4. There had to be a parade. Where would it begin and end? Answer: It would begin at the corner of Church and Fourth Streets, proceed west on Fourth to Trade, north on Trade to Fifth, west on Fifth to Cherry, south on Cherry to Second, east on Second to Liberty, north on Liberty to Third, east on Third to Main, north on Main to Fourth, west on Fourth to Liberty, and north on Liberty to Piedmont Park

At some point, one of the parade planners mentioned that the boys had been tramping around muddy Europe for too long, so the parade route would be kept as short as possible. The final route was over four miles long…I guess “long” had a different meaning back then; we haven’t had a parade anywhere near that long since.

5. Who would participate in the parade besides the soldiers of the 105th? Answer: Anyone from the area previously discharged from Great War service. Those who have read our first post on The Battle of Henry Johnson are aware that Henry’s unit, The Harlem Hellfighters, awarded a unit Croix de Guerre by the French, were excluded from the national victory parade in New York.

Would black troops be excluded from the Winston-Salem parade as well? No. In the end, about 400 local white soldiers and about the same number of local black soldiers, all of whom had already been discharged, marched in the parade. And the best band by far in the parade was the local black unit, the Gold Leaf Cornet Band, which dated to 1877.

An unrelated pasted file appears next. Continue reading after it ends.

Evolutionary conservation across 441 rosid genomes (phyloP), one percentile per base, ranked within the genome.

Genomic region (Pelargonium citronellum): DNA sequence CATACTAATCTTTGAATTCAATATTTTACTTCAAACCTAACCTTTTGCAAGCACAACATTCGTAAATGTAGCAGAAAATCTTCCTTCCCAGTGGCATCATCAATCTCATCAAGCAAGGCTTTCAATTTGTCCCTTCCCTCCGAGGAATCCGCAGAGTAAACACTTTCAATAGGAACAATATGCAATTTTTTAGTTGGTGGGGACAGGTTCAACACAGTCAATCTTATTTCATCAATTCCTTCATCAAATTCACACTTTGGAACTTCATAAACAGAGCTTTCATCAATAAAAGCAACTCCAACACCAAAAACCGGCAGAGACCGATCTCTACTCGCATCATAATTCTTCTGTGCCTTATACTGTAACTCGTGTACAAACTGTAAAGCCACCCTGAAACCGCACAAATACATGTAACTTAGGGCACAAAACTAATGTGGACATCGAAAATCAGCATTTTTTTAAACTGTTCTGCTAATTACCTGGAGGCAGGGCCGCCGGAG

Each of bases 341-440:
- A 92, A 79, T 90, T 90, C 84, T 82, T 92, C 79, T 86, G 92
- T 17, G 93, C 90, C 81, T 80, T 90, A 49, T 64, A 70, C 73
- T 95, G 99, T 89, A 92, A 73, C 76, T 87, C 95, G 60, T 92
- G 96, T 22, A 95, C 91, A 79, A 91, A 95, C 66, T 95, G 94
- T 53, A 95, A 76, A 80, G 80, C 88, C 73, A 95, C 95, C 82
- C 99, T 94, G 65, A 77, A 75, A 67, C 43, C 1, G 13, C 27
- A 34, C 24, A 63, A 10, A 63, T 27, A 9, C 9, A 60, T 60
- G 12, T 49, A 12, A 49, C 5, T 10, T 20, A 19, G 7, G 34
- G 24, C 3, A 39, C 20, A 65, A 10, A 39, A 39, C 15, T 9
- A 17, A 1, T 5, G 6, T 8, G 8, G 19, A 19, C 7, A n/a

So as frantic preparations continued, on Tuesday afternoon, April 22, the special train carrying the Forsyth Riflemen approached Pomona junction southwest of Greensboro. They were held there briefly so that the regular Winston-Salem-Greensboro passenger train could pass, headed to the Gate City. That was necessary because the Winston-Salem depot, the surrounding area and the streets for blocks in every direction were choked with thousands of people hoping to catch a glimpse of the arriving troops.

Finally, the train was released. At about 5:45 PM, as it approached the trestle over Salem Creek, a general fire alarm was sounded. That was the signal. Every church bell in town began ringing. Every factory whistle began screaming. The loudest was the huge siren of the R.J. Reynolds Tobacco Company. But even that was almost drowned out by the roar of the crowd.

People were jammed shoulder to shoulder through the Winston yard and all surrounding streets. People were hanging out of every upper story window with a view of the tracks. Every accessible rooftop was packed. Many even climbed telephone poles. Those who could not find a view headed over to East Fourth Street to line the route that the soldiers would march along from the depot to the Riflemen’s armory, where they would stack arms before being released to join friends and family. As the train pulled into the station, the delighted soldiers leaned out of the train windows, smiling and waving.